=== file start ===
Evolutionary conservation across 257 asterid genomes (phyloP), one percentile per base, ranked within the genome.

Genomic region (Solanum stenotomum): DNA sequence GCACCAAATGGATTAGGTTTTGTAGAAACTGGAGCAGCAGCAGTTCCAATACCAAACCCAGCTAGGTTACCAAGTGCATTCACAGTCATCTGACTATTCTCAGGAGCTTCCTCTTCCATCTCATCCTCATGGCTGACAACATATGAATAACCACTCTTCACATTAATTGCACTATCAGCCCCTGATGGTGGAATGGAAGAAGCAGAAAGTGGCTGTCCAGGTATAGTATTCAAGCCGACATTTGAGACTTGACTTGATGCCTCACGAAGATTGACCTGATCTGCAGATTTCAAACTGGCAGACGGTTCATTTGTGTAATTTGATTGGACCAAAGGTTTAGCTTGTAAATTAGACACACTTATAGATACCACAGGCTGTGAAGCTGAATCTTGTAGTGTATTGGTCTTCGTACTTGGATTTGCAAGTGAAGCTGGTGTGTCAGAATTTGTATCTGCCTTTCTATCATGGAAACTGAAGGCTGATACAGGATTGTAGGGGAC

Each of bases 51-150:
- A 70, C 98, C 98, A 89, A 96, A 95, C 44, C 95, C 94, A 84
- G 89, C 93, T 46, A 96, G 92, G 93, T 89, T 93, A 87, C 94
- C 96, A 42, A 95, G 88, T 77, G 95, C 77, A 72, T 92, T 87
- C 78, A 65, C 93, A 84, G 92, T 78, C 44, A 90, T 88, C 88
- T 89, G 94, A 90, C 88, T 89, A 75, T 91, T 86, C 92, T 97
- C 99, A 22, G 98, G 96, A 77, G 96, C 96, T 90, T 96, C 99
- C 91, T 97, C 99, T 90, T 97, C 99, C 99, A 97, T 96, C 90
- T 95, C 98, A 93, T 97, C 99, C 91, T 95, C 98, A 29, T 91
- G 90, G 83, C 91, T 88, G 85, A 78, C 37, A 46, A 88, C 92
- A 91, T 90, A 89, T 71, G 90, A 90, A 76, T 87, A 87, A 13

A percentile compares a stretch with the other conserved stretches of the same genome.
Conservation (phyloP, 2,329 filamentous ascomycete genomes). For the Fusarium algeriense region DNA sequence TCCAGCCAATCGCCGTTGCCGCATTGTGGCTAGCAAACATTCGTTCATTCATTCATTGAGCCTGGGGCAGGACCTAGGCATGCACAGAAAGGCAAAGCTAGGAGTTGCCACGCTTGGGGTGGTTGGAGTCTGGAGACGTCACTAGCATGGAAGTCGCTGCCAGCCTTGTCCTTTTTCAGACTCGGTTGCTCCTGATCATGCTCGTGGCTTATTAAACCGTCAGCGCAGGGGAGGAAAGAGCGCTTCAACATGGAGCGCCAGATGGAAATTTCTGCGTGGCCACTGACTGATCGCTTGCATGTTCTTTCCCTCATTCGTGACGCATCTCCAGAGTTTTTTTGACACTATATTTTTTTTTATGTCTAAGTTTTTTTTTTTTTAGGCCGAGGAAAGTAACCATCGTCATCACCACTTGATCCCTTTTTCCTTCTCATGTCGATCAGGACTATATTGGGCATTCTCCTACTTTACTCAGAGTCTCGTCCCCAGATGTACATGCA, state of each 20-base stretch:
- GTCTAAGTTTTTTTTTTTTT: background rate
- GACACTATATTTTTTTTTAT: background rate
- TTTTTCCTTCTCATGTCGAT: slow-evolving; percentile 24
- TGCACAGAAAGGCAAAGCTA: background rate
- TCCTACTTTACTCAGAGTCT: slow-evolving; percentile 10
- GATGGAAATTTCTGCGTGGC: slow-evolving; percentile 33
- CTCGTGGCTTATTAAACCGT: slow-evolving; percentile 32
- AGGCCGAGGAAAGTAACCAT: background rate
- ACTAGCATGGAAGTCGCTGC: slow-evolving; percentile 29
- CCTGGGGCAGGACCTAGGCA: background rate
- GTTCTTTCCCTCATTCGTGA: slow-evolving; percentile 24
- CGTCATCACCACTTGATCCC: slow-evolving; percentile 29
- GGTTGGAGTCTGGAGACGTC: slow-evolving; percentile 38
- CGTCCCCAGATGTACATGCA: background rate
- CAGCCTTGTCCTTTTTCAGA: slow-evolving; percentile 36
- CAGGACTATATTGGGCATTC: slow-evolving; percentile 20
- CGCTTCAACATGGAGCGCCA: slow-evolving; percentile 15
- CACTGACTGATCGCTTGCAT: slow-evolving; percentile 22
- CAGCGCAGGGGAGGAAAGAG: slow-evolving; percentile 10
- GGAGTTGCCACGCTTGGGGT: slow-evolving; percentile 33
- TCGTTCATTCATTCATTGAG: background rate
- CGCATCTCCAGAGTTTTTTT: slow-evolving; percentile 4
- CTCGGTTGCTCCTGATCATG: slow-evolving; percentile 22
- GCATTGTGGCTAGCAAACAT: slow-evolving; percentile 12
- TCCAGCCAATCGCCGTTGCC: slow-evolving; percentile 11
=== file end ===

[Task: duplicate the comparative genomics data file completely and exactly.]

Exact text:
Evolutionary conservation across 257 asterid genomes (phyloP), one percentile per base, ranked within the genome.

Genomic region (Solanum stenotomum): DNA sequence GCACCAAATGGATTAGGTTTTGTAGAAACTGGAGCAGCAGCAGTTCCAATACCAAACCCAGCTAGGTTACCAAGTGCATTCACAGTCATCTGACTATTCTCAGGAGCTTCCTCTTCCATCTCATCCTCATGGCTGACAACATATGAATAACCACTCTTCACATTAATTGCACTATCAGCCCCTGATGGTGGAATGGAAGAAGCAGAAAGTGGCTGTCCAGGTATAGTATTCAAGCCGACATTTGAGACTTGACTTGATGCCTCACGAAGATTGACCTGATCTGCAGATTTCAAACTGGCAGACGGTTCATTTGTGTAATTTGATTGGACCAAAGGTTTAGCTTGTAAATTAGACACACTTATAGATACCACAGGCTGTGAAGCTGAATCTTGTAGTGTATTGGTCTTCGTACTTGGATTTGCAAGTGAAGCTGGTGTGTCAGAATTTGTATCTGCCTTTCTATCATGGAAACTGAAGGCTGATACAGGATTGTAGGGGAC

Each of bases 51-150:
- A 70, C 98, C 98, A 89, A 96, A 95, C 44, C 95, C 94, A 84
- G 89, C 93, T 46, A 96, G 92, G 93, T 89, T 93, A 87, C 94
- C 96, A 42, A 95, G 88, T 77, G 95, C 77, A 72, T 92, T 87
- C 78, A 65, C 93, A 84, G 92, T 78, C 44, A 90, T 88, C 88
- T 89, G 94, A 90, C 88, T 89, A 75, T 91, T 86, C 92, T 97
- C 99, A 22, G 98, G 96, A 77, G 96, C 96, T 90, T 96, C 99
- C 91, T 97, C 99, T 90, T 97, C 99, C 99, A 97, T 96, C 90
- T 95, C 98, A 93, T 97, C 99, C 91, T 95, C 98, A 29, T 91
- G 90, G 83, C 91, T 88, G 85, A 78, C 37, A 46, A 88, C 92
- A 91, T 90, A 89, T 71, G 90, A 90, A 76, T 87, A 87, A 13

A percentile compares a stretch with the other conserved stretches of the same genome.
Conservation (phyloP, 2,329 filamentous ascomycete genomes). For the Fusarium algeriense region DNA sequence TCCAGCCAATCGCCGTTGCCGCATTGTGGCTAGCAAACATTCGTTCATTCATTCATTGAGCCTGGGGCAGGACCTAGGCATGCACAGAAAGGCAAAGCTAGGAGTTGCCACGCTTGGGGTGGTTGGAGTCTGGAGACGTCACTAGCATGGAAGTCGCTGCCAGCCTTGTCCTTTTTCAGACTCGGTTGCTCCTGATCATGCTCGTGGCTTATTAAACCGTCAGCGCAGGGGAGGAAAGAGCGCTTCAACATGGAGCGCCAGATGGAAATTTCTGCGTGGCCACTGACTGATCGCTTGCATGTTCTTTCCCTCATTCGTGACGCATCTCCAGAGTTTTTTTGACACTATATTTTTTTTTATGTCTAAGTTTTTTTTTTTTTAGGCCGAGGAAAGTAACCATCGTCATCACCACTTGATCCCTTTTTCCTTCTCATGTCGATCAGGACTATATTGGGCATTCTCCTACTTTACTCAGAGTCTCGTCCCCAGATGTACATGCA, state of each 20-base stretch:
- GTCTAAGTTTTTTTTTTTTT: background rate
- GACACTATATTTTTTTTTAT: background rate
- TTTTTCCTTCTCATGTCGAT: slow-evolving; percentile 24
- TGCACAGAAAGGCAAAGCTA: background rate
- TCCTACTTTACTCAGAGTCT: slow-evolving; percentile 10
- GATGGAAATTTCTGCGTGGC: slow-evolving; percentile 33
- CTCGTGGCTTATTAAACCGT: slow-evolving; percentile 32
- AGGCCGAGGAAAGTAACCAT: background rate
- ACTAGCATGGAAGTCGCTGC: slow-evolving; percentile 29
- CCTGGGGCAGGACCTAGGCA: background rate
- GTTCTTTCCCTCATTCGTGA: slow-evolving; percentile 24
- CGTCATCACCACTTGATCCC: slow-evolving; percentile 29
- GGTTGGAGTCTGGAGACGTC: slow-evolving; percentile 38
- CGTCCCCAGATGTACATGCA: background rate
- CAGCCTTGTCCTTTTTCAGA: slow-evolving; percentile 36
- CAGGACTATATTGGGCATTC: slow-evolving; percentile 20
- CGCTTCAACATGGAGCGCCA: slow-evolving; percentile 15
- CACTGACTGATCGCTTGCAT: slow-evolving; percentile 22
- CAGCGCAGGGGAGGAAAGAG: slow-evolving; percentile 10
- GGAGTTGCCACGCTTGGGGT: slow-evolving; percentile 33
- TCGTTCATTCATTCATTGAG: background rate
- CGCATCTCCAGAGTTTTTTT: slow-evolving; percentile 4
- CTCGGTTGCTCCTGATCATG: slow-evolving; percentile 22
- GCATTGTGGCTAGCAAACAT: slow-evolving; percentile 12
- TCCAGCCAATCGCCGTTGCC: slow-evolving; percentile 11